Brooks doesn't fault former President Bush for failing to recommend a replacement for her. But the time that has elapsed without a permanent U.S. attorney is "what's getting long now," she said. Such an extended period of time without a permanent replacement can create uncertainties, said John Maley, a partner at Indianapolis-based Barnes & Thornburg, who has a large federal practice. "It's not something that you would want to leave open indefinitely," he said, "just in terms of continuity and expectations and those types of things."

Moreover, having an interim U.S. attorney likely means the staff is short one lawyer, who is filling the position, Maley said.

That person would be Tim Morrison, a 20-year veteran of the Department of Justice, who has served as interim U.S. attorney twice before - in October 1993, and from February 2000 to October 2001. Morrison, who declined to specify a political slant, said he's not interested in being nominated for the job. "Politics has nothing to do with it," he said. "It's because I want to stay." U.S. attorneys are prevented from working in any position in the offices after they have finished serving. Morrison, like many of the lawyers on staff, boasts several years of federal legal experience. Newly appointed U.S. attorneys typically are prohibited from replacing staff, making turnover rare despite the enticements of a more lucrative private practice.

"They stay there because they love the work," Brooks said. "I think they love the fact that their client is the United States of America."

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  1. Ah yes... Echoes of 1963 as a ghostly George Wallace makes his stand at the Schoolhouse door. We now know about the stand of personal belief over service to all constituents at the Carter County Clerk door. The results are the same, bigotry unable to follow the directions of the courts and the courts win. Interesting to watch the personal belief take a back seat rather than resign from a perception of local power to make the statement.

  2. An oath of office, does it override the conscience? That is the defense of overall soldier who violates higher laws, isnt it? "I was just following orders" and "I swore an oath of loyalty to der Fuhrer" etc. So this is an interesting case of swearing a false oath and then knowing that it was wrong and doing the right thing. Maybe they should chop her head off too like the "king's good servant-- but God's first" like St Thomas More. ...... We wont hold our breath waiting for the aclu or other "civil liberterians" to come to her defense since they are all arrayed on the gay side, to a man or should I say to a man and womyn?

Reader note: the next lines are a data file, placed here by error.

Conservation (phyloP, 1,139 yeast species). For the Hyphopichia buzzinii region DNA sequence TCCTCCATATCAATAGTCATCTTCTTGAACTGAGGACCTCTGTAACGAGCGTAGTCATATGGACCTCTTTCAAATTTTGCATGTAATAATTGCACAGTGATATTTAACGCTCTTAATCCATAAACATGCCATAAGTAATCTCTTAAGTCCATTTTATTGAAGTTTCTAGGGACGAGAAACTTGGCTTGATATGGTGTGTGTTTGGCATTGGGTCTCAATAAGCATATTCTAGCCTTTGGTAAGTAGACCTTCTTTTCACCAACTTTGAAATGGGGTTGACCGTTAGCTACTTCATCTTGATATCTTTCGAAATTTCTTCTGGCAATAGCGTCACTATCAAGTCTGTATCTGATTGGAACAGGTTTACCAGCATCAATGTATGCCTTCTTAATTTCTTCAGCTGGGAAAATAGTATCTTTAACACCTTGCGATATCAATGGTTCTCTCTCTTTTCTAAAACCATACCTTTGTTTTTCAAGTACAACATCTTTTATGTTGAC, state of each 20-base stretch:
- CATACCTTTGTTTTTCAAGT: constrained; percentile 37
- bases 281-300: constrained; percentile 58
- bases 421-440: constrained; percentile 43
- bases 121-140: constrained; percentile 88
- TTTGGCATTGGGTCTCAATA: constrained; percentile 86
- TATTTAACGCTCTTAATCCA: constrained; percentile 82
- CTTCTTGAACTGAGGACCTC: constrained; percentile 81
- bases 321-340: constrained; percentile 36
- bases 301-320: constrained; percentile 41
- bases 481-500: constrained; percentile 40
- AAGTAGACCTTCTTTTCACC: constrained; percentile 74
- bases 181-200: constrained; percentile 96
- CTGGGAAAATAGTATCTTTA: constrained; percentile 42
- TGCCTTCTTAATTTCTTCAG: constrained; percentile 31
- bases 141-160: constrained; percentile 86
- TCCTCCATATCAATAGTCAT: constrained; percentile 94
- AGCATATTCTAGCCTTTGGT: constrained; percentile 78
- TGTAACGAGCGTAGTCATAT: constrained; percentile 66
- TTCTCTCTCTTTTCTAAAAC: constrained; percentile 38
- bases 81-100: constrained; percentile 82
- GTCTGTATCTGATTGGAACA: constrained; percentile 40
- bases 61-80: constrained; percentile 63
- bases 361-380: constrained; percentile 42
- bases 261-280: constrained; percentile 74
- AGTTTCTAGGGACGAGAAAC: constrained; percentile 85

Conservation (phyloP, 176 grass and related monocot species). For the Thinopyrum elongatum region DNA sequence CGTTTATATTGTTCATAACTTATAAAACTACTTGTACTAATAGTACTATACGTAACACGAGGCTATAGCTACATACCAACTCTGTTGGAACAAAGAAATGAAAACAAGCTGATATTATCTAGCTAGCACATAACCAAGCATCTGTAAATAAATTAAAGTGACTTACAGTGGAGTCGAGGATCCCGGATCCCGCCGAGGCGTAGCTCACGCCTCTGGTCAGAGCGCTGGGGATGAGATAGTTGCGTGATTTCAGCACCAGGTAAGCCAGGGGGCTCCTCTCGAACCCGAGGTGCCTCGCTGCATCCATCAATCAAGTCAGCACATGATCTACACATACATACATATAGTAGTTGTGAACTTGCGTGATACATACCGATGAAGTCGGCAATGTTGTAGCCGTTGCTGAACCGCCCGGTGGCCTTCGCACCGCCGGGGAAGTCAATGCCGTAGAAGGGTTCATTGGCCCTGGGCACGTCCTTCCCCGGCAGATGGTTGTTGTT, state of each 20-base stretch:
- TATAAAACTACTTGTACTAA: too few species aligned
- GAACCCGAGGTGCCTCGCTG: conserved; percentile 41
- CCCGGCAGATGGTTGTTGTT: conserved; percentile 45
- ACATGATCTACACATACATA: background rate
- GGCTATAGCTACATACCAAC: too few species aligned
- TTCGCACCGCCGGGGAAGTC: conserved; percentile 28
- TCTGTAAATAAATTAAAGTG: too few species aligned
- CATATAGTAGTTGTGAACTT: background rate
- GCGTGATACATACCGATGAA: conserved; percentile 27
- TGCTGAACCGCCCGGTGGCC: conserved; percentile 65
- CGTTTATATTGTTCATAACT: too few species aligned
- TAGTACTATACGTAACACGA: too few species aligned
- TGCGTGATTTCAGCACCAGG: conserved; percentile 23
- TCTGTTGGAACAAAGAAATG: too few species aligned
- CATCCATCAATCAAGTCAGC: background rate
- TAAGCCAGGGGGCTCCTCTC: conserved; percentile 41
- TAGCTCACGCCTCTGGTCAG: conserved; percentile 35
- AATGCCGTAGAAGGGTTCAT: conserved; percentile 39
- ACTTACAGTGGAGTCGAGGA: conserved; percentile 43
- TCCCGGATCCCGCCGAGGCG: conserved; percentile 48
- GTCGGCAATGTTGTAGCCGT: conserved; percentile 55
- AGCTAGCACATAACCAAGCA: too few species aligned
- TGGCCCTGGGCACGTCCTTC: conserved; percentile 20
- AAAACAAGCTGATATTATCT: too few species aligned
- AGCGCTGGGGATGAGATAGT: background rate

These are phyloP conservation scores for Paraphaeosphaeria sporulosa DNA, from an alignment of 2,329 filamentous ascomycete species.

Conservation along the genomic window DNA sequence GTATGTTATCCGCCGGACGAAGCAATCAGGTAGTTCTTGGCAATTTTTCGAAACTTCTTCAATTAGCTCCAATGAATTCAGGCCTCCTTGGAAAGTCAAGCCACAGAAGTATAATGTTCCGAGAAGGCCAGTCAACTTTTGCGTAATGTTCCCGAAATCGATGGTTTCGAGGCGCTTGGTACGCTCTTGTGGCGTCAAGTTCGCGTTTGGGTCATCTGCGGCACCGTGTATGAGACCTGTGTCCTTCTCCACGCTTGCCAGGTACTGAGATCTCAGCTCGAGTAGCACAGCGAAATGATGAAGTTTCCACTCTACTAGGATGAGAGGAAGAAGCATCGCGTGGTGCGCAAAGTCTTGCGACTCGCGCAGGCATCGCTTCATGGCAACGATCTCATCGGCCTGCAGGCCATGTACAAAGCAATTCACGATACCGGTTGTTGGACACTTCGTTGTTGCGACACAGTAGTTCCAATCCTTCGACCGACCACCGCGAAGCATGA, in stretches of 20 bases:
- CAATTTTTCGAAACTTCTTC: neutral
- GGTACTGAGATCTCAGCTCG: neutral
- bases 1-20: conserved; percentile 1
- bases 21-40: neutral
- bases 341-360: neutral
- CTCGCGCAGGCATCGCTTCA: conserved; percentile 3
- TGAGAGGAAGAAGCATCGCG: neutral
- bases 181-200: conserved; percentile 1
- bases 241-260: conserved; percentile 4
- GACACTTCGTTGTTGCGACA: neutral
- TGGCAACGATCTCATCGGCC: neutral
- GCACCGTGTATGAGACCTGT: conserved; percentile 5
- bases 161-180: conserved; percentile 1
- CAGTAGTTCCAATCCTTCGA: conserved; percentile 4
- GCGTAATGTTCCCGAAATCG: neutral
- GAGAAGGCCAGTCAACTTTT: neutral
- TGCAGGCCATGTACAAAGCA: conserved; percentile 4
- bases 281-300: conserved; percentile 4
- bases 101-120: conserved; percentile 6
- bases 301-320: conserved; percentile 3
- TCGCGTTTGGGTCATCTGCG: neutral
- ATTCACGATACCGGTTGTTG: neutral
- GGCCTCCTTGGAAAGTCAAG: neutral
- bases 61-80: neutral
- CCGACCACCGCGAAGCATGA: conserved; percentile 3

3. Perhaps we should also convene a panel of independent anthropological experts to study the issues surrounding this little-known branch of human sacrifice?

  4. I'm going to court the beginning of Oct. 2015 to establish visitation and request my daughters visits while she is in jail. I raised my grandchild for the first two and half years. She was born out of wedlock and the father and his adopted mother wantwd her aborted, they went as far as sueing my daughter for abortion money back 5mo. After my grandchild was born. Now because of depression and drug abuse my daughter lost custody 2 and a half years ago. Everyting went wrong in court when i went for custody my lawyer was thrown out and a replacment could only stay 45 min. The judge would not allow a postponement. So the father won. Now he is aleinating me and my daughter. No matter the amount of time spent getting help for my daughter and her doing better he runs her in the ground to the point of suicide because he wants her to be in a relationship with him. It is a sick game of using my grandchild as a pawn to make my daughter suffer for not wanting to be with him. I became the intervener in the case when my daughter first got into trouble. Because of this they gave me her visitation. Im hoping to get it again there is questions of abuse on his part and I want to make sure my grandchild is doing alright. I really dont understand how the parents have rights to walk in and do whatever they want when the refuse to stand up and raise the child at first . Why should it take two and a half years to decide you want to raise your child.The father used me so he could finish college get a job and stop paying support by getting custody. Support he was paying my daughter that I never saw.

  5. Pence said when he ordered the investigation that Indiana residents should be troubled by the allegations after the video went viral. Planned Parenthood has asked the government s top health scientists at the National Institutes of Health to convene a panel of independent experts to study the issues surrounding the little-known branch of medicine.